Fed. R. Civ. P. 15(a)(2) instructs courts to "freely give leave [to amend a complaint] when justice so requires." Accord Foman v. Davis, 371 U.S. 178, 182 (1962). Nonetheless, leave to amend may be denied where there is "undue delay, bad faith, ... undue prejudice to the opposing party..., [or] futility of amendment." Id.; accord Jin v. Metro. Life Ins. Co., 310 F.3d 84, 101 (2d Cir. 2002). "An amendment to a pleading is futile if the proposed claim could not withstand a motion to dismiss pursuant to Fed.R.Civ.P. 12(b)(6)." Lucente v. Int'l Bus. Machs. Corp., 310 F.3d 243, 258 (2d Cir. 2002) (citing Dougherty v. N. Hempstead Bd. of Zoning Appeals, 282 F.3d 83, 88 (2d Cir. 2002)). Thus, an amendment is futile if the claim proposed to be added would be barred by the applicable statute of limitations. See, e.g., Grace v. Rosenstock, 228 F.3d 40, 53 (2d Cir. 2000).

Defendants oppose Bender's request to amend the complaint because they contend Bender's claims against any newly added defendants would be barred by the applicable statute of limitations. See Def. Ltr. at 2. We begin by discussing the statute of limitations issue and then turn to the question of whether any "relation back" doctrine can save Bender's claims against the officers.

A. Statute of Limitations

Section 1983 itself does not provide a statute of limitations. See 42 U.S.C. § 1983; Hogan v. Fisher, 738 F.3d 509, 517 (2d Cir. 2013). "Thus, courts apply the statute of limitations for personal injury actions under state law." Hogan, 738 F.3d at 517 (citing Owens v. Okure, 488 U.S. 235, 249-51 (1989) and Pearl v. City of Long Beach, 296 F.3d 76, 79 (2d Cir. 2002)). For § 1983 actions filed in New York, the applicable statute of limitations is § 214 of the Civil Practice Law and Rules ("CPLR"), which allows three years to file suit. See id. (citing Pearl, 296 F.3d at 79 and N.Y. C.P.L.R. § 214 (McKinney 2014)). A cause of action under § 1983 accrues when the plaintiff "knows or has reason to know of the injury which is the basis of his action." E.g., Singleton v. City of New York, 632 F.2d 185, 191 (2d Cir. 1980) (quotation marks and citation omitted).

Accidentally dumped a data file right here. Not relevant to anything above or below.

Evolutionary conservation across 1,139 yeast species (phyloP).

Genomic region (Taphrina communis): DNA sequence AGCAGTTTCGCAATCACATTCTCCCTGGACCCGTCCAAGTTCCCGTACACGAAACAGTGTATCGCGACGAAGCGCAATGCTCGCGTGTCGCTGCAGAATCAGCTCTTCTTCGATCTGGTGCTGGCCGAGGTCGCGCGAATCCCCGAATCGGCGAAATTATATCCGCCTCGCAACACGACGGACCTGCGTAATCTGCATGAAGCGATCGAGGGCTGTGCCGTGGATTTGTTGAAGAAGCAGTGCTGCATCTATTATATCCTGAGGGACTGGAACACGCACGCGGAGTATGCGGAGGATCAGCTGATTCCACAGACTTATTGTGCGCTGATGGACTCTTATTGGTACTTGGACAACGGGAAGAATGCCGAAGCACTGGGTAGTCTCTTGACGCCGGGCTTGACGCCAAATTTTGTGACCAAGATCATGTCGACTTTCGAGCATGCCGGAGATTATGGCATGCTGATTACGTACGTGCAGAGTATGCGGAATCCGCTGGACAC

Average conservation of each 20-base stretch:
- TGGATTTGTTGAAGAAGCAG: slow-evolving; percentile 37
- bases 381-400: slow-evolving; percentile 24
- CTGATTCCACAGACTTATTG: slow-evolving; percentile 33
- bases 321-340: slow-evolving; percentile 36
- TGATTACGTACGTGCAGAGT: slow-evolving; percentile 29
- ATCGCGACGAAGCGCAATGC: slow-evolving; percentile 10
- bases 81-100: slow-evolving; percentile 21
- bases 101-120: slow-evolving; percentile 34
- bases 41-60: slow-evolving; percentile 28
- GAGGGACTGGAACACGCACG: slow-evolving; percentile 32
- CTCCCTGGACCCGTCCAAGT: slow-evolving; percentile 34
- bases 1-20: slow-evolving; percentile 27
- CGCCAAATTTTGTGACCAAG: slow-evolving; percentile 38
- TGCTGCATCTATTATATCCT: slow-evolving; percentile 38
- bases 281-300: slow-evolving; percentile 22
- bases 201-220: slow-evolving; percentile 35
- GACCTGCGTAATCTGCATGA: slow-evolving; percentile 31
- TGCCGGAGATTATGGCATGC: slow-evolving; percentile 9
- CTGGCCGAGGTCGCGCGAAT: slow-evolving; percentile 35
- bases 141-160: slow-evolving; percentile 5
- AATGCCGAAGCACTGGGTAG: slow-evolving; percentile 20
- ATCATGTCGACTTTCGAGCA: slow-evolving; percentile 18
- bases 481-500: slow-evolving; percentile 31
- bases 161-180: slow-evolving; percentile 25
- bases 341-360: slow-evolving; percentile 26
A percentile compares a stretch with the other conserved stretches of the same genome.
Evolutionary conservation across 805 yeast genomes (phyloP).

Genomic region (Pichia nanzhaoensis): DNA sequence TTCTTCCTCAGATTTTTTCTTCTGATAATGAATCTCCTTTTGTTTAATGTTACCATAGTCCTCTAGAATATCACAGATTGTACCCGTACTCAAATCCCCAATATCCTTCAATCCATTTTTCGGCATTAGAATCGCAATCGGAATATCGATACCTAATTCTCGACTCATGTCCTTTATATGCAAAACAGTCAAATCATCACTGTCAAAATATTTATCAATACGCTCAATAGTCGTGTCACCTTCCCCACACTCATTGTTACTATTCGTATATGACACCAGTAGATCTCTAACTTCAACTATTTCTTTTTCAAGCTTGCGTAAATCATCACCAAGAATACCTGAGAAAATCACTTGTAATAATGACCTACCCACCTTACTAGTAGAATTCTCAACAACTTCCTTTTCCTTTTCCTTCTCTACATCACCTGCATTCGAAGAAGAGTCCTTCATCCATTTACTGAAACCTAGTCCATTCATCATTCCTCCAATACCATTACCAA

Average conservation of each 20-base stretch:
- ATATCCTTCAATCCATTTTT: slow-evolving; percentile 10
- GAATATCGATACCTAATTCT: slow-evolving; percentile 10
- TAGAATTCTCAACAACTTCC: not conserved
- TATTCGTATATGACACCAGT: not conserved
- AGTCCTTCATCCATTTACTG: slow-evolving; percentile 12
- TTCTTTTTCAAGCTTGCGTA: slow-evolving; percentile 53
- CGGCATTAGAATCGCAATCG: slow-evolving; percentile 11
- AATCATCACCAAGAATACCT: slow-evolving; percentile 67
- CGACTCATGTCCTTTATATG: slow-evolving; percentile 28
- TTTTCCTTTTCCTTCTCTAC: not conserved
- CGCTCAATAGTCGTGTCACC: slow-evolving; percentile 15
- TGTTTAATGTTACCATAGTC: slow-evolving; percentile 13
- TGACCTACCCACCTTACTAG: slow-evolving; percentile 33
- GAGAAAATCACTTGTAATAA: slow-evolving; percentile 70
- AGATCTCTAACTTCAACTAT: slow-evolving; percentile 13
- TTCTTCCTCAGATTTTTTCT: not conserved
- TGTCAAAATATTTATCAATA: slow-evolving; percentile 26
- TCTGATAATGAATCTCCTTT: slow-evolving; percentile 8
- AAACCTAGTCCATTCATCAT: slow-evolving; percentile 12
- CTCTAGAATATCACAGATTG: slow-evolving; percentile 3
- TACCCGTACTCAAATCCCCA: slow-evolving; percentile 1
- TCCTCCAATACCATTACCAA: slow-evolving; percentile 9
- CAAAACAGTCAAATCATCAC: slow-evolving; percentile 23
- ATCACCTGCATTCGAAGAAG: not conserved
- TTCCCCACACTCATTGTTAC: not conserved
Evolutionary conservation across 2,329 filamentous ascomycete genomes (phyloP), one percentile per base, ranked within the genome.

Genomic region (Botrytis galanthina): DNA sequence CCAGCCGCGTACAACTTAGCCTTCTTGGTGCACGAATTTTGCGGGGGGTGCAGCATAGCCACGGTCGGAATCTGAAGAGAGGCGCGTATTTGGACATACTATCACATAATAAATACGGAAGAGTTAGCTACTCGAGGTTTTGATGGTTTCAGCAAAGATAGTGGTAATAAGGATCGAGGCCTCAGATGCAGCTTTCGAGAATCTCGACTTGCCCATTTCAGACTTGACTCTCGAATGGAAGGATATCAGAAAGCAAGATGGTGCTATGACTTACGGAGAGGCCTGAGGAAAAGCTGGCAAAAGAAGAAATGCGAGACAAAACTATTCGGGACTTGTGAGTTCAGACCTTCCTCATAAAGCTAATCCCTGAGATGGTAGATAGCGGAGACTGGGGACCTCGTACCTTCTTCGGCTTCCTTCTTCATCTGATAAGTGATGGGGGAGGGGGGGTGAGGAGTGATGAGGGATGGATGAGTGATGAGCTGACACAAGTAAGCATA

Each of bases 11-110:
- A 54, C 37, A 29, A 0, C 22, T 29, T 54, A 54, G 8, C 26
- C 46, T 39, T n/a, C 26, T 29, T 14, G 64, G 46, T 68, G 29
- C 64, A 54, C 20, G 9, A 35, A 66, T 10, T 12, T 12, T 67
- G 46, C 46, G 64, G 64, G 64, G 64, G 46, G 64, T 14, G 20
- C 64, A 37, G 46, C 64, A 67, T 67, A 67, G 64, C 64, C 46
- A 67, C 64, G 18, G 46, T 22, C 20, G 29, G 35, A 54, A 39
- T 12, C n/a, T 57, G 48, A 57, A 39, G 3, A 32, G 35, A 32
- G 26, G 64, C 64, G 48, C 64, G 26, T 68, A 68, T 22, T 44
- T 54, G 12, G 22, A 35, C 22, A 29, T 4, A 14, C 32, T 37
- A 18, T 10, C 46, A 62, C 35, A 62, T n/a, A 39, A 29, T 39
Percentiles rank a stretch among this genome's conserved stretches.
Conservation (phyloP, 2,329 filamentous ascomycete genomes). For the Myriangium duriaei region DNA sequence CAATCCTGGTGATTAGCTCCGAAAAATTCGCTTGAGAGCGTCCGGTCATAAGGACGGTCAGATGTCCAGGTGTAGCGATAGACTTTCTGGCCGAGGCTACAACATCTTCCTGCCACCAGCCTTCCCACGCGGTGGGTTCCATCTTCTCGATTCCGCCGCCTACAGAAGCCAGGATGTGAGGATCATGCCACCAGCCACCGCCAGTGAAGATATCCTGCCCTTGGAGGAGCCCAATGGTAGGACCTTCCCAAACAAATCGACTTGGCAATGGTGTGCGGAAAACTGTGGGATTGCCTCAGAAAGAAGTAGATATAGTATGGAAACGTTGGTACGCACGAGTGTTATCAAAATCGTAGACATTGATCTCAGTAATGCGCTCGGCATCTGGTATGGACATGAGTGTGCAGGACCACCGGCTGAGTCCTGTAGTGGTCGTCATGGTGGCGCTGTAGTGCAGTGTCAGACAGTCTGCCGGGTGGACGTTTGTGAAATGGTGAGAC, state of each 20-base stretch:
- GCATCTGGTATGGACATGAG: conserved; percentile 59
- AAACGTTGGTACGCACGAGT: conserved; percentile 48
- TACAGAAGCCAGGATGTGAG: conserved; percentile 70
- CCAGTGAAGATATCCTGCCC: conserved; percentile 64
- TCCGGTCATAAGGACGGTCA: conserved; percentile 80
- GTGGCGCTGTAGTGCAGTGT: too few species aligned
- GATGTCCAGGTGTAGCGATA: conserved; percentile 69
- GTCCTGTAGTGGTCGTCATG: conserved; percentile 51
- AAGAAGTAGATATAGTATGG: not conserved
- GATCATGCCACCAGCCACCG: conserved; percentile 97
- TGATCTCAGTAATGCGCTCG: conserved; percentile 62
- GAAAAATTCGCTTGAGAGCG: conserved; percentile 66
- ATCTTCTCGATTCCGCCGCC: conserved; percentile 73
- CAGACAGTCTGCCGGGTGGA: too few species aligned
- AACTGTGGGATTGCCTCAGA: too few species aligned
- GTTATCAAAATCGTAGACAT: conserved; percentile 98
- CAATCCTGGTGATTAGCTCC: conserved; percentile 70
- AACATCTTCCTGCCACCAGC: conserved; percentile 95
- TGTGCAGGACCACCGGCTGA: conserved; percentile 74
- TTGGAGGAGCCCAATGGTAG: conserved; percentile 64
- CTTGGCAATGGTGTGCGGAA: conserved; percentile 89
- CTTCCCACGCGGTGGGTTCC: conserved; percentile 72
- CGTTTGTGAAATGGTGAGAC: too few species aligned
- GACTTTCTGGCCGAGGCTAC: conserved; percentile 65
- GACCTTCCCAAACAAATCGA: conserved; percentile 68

As of June 17, 2011, the date of her arrest, Bender knew of the injuries that form the basis of this action, and thus her cause of action accrued on that date. Bender filed her complaint three years later - that is, on the last day of the limitations period. Her request to amend the complaint to name the two new defendants was made on November 24, 2014, and thus came after the limitations period had expired. See Pl. Ltr. at 1. The fact that Bender named "John Doe" defendants in the original complaint is of no moment. As the Second Circuit has held, "John Doe' pleadings cannot be used to circumvent statutes of limitations because replacing a John Doe' with a named party in effect constitutes a change in the party sued." Hogan, 738 F.3d at 517 (quoting Aslanidis, 7 F.3d at 1075). However, such a substitution is possible where the requirements of Fed.R.Civ.P. 15(c) are satisfied. See id. If those requirements are satisfied, the amendment is deemed to "relate back" to the filing date of the original complaint. Id. Additionally, as described below, state law may provide for "relation back" in some instances.

B. Relation Back

Two provisions of Rule 15(c) are relevant here: Rule 15(c)(1)(C) ...